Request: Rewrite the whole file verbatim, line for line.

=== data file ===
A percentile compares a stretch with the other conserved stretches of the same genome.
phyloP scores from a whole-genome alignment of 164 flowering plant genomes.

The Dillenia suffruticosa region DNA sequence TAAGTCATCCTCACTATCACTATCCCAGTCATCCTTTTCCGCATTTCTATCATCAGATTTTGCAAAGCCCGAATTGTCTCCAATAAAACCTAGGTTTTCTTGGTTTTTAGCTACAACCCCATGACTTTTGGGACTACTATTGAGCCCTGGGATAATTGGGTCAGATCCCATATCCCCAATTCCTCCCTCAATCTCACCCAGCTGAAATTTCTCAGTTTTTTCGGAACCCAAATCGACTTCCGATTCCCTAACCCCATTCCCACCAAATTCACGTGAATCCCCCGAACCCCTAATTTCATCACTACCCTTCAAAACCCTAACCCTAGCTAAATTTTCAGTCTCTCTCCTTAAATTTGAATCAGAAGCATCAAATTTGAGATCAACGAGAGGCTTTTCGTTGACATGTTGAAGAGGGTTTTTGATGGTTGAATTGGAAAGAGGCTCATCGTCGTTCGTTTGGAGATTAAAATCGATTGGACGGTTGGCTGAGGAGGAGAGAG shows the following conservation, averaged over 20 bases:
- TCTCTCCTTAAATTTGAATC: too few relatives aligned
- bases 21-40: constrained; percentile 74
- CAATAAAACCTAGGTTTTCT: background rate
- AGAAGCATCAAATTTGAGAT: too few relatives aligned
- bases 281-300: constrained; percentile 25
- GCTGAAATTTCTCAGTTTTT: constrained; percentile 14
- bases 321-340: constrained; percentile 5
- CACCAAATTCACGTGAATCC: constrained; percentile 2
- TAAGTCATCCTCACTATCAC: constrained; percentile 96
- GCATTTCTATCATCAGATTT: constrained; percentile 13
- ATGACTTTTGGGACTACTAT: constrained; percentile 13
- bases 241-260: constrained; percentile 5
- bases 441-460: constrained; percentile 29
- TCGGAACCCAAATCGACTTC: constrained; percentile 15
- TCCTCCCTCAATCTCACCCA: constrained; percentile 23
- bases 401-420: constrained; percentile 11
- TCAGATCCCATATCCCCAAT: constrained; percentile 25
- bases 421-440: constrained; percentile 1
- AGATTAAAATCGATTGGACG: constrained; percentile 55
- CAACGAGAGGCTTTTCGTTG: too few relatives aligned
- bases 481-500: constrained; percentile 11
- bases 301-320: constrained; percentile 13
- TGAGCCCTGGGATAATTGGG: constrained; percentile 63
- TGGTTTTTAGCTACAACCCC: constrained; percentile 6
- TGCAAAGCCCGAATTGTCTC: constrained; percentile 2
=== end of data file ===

A percentile compares a stretch with the other conserved stretches of the same genome.
phyloP scores from a whole-genome alignment of 164 flowering plant genomes.

The Dillenia suffruticosa region DNA sequence TAAGTCATCCTCACTATCACTATCCCAGTCATCCTTTTCCGCATTTCTATCATCAGATTTTGCAAAGCCCGAATTGTCTCCAATAAAACCTAGGTTTTCTTGGTTTTTAGCTACAACCCCATGACTTTTGGGACTACTATTGAGCCCTGGGATAATTGGGTCAGATCCCATATCCCCAATTCCTCCCTCAATCTCACCCAGCTGAAATTTCTCAGTTTTTTCGGAACCCAAATCGACTTCCGATTCCCTAACCCCATTCCCACCAAATTCACGTGAATCCCCCGAACCCCTAATTTCATCACTACCCTTCAAAACCCTAACCCTAGCTAAATTTTCAGTCTCTCTCCTTAAATTTGAATCAGAAGCATCAAATTTGAGATCAACGAGAGGCTTTTCGTTGACATGTTGAAGAGGGTTTTTGATGGTTGAATTGGAAAGAGGCTCATCGTCGTTCGTTTGGAGATTAAAATCGATTGGACGGTTGGCTGAGGAGGAGAGAG shows the following conservation, averaged over 20 bases:
- TCTCTCCTTAAATTTGAATC: too few relatives aligned
- bases 21-40: constrained; percentile 74
- CAATAAAACCTAGGTTTTCT: background rate
- AGAAGCATCAAATTTGAGAT: too few relatives aligned
- bases 281-300: constrained; percentile 25
- GCTGAAATTTCTCAGTTTTT: constrained; percentile 14
- bases 321-340: constrained; percentile 5
- CACCAAATTCACGTGAATCC: constrained; percentile 2
- TAAGTCATCCTCACTATCAC: constrained; percentile 96
- GCATTTCTATCATCAGATTT: constrained; percentile 13
- ATGACTTTTGGGACTACTAT: constrained; percentile 13
- bases 241-260: constrained; percentile 5
- bases 441-460: constrained; percentile 29
- TCGGAACCCAAATCGACTTC: constrained; percentile 15
- TCCTCCCTCAATCTCACCCA: constrained; percentile 23
- bases 401-420: constrained; percentile 11
- TCAGATCCCATATCCCCAAT: constrained; percentile 25
- bases 421-440: constrained; percentile 1
- AGATTAAAATCGATTGGACG: constrained; percentile 55
- CAACGAGAGGCTTTTCGTTG: too few relatives aligned
- bases 481-500: constrained; percentile 11
- bases 301-320: constrained; percentile 13
- TGAGCCCTGGGATAATTGGG: constrained; percentile 63
- TGGTTTTTAGCTACAACCCC: constrained; percentile 6
- TGCAAAGCCCGAATTGTCTC: constrained; percentile 2